Real Story in Macon County, NC
I like to read but sometimes I just don’t like to read fiction, so I dip into a history book or something of that nature.
Currently I am reading THE HERITAGE OF MACON COUNTY, NORTH CAROLINA. I have been through it before, plucking out relatives from the index but this time I am reading family histories whether they are related are not. There are some very interesting reading – sometimes the truth is, well, you just couldn’t make up stuff like this:
This is a very chopped down version of a story of one family.
Joseph Morgan (1838 – 1919), his two brothers, and uncle joined the Confederate Calvary June 1862 and were in Company C, 7th Battalion, which became 2nd Co, G, 65th Regiment, NC.
His brothers and his uncles were killed and George was wounded at the Battle of Chickamauga, September, 1863. He was wounded the same day he saw “up close” his Confederate Cavalry hero General Nathan Bedford Forrest. He was awed over seeing the general. The wound in his left hand was somewhat mangled and several pieces of shot under the skin of his right arm. He never had the shot taken out because he got it the day he saw Forest, which gave him bragging rights when telling his grandchildren about it.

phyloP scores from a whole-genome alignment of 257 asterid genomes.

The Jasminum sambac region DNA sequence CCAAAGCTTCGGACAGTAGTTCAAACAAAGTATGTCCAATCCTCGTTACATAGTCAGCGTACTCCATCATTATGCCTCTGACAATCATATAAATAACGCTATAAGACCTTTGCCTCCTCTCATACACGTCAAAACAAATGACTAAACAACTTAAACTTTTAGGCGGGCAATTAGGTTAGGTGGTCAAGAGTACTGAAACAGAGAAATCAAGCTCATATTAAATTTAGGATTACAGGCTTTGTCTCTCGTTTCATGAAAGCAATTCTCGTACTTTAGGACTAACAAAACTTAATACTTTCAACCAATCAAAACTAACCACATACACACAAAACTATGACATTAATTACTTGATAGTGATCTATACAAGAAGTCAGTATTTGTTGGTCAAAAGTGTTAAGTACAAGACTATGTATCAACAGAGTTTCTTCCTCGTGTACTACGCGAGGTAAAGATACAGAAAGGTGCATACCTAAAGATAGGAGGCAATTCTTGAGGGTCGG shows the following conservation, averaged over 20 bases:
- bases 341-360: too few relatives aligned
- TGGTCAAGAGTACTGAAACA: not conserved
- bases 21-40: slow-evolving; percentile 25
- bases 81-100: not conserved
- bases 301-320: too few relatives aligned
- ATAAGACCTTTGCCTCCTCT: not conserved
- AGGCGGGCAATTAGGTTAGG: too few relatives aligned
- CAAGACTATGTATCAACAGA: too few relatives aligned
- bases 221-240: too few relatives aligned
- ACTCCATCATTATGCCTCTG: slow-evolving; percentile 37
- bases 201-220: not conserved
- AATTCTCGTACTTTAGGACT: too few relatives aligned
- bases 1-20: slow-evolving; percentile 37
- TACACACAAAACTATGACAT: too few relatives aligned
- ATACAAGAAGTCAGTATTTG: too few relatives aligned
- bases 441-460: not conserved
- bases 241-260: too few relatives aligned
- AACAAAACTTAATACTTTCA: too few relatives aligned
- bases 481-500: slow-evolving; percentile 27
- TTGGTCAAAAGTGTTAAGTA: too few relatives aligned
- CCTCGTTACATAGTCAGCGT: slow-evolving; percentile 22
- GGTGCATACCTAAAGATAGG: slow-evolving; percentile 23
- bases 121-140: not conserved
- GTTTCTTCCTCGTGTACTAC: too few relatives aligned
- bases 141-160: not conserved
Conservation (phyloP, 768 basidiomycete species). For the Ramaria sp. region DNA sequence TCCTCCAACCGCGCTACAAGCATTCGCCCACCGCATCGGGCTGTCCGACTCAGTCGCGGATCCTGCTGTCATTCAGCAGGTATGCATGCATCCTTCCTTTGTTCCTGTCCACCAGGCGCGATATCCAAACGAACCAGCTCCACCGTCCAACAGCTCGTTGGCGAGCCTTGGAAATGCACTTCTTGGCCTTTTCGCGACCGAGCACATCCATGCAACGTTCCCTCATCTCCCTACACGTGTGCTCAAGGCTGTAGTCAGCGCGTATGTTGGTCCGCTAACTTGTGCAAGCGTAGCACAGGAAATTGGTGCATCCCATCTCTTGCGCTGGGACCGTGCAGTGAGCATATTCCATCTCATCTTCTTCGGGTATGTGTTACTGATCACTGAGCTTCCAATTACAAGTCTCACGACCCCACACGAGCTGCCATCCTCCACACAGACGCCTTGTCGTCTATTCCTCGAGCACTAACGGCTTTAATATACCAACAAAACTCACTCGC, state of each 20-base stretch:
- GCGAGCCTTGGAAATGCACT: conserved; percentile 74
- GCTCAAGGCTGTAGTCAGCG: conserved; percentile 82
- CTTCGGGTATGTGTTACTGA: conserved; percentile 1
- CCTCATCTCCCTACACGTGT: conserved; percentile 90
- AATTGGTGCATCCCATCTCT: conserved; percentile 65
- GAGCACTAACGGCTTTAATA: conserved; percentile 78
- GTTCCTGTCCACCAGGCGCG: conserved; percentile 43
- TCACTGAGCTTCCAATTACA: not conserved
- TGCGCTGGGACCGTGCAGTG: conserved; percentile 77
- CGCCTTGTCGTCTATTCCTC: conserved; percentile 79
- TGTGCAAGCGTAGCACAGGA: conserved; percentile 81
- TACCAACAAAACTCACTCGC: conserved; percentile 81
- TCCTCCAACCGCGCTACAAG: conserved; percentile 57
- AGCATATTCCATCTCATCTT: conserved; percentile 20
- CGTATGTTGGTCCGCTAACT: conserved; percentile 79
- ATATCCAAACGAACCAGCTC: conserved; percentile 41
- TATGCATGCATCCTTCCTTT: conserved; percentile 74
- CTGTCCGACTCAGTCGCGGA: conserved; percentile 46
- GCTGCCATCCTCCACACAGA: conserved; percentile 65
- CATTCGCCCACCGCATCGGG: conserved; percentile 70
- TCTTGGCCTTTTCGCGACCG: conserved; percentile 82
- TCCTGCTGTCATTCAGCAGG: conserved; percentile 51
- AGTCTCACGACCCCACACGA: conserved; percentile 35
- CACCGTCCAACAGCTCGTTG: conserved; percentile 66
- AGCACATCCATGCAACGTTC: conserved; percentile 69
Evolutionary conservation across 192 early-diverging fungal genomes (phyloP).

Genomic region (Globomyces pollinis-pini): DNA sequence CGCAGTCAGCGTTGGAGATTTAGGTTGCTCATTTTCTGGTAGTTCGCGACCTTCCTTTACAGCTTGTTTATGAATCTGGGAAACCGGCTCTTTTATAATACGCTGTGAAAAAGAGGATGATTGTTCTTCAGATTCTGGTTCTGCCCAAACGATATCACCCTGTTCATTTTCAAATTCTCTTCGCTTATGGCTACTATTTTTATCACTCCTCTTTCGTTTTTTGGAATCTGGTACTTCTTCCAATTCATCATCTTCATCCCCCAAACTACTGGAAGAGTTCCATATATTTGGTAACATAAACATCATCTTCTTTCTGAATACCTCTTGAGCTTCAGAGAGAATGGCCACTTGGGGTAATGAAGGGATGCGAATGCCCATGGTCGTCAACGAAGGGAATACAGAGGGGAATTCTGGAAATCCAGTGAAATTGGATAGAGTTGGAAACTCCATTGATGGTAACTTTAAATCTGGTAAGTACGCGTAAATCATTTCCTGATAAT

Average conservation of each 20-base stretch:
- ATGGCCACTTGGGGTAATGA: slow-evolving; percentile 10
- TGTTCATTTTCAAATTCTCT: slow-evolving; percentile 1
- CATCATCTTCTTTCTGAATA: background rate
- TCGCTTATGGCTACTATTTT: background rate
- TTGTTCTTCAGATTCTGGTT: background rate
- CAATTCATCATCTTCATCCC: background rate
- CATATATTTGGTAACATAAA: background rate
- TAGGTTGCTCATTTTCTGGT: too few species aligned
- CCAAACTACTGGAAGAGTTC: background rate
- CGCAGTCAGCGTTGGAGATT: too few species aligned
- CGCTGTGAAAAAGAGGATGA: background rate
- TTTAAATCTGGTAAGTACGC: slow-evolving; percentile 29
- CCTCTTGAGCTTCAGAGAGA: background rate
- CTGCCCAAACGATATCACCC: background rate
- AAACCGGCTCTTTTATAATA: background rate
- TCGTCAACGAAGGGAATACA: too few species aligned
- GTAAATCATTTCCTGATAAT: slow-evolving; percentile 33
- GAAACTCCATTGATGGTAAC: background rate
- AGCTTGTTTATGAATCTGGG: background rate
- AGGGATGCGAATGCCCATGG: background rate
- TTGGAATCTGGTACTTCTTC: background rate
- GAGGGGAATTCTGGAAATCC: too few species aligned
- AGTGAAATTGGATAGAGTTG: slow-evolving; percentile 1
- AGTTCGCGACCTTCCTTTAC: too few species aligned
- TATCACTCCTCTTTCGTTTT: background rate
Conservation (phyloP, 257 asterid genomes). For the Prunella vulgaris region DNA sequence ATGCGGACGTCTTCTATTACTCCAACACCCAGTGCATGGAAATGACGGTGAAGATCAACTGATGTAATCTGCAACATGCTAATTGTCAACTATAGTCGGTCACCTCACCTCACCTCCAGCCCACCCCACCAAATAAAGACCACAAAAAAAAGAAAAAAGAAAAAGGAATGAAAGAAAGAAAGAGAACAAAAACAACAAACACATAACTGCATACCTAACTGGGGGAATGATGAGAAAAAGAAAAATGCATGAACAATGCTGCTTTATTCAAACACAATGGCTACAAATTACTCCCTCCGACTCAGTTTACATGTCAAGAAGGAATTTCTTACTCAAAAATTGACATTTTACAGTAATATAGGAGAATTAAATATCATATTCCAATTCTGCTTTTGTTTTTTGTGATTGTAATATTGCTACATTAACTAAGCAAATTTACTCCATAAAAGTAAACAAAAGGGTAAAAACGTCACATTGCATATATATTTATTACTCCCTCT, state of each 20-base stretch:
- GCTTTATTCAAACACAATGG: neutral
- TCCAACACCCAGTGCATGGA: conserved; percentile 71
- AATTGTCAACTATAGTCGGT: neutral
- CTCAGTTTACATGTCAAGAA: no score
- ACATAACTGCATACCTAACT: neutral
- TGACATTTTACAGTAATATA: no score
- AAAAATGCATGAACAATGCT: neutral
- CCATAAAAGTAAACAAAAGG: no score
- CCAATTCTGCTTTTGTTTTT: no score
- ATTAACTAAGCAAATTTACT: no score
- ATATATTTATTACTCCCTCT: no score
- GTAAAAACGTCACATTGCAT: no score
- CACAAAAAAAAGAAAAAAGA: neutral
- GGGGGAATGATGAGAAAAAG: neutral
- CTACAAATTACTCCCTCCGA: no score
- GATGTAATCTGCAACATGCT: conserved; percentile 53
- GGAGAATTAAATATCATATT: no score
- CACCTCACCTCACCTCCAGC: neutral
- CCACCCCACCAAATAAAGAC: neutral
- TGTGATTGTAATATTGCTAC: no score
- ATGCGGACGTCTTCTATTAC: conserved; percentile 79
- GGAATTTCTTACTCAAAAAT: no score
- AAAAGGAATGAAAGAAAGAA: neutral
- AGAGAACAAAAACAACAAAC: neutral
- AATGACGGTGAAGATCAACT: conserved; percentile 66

Joe accidentally his shot his eye out with a muzzle-loading gun. It backfired.
In 1886, his oldest son Albert accidentally killed his mother Ethel (Joe’s wife) while shooting at a chicken with the same gun that put Joe’s eye out. Albert was devastated. He went west for a short time then in the 1890s went to the Alaska Gold Rush.
Joe’s married the second time to Lillie. She and Joe had nine children. Lillie died in 1927 after collapsing with a heart attack in the Burningtown Road.
This article was submitted by David C. Duvall.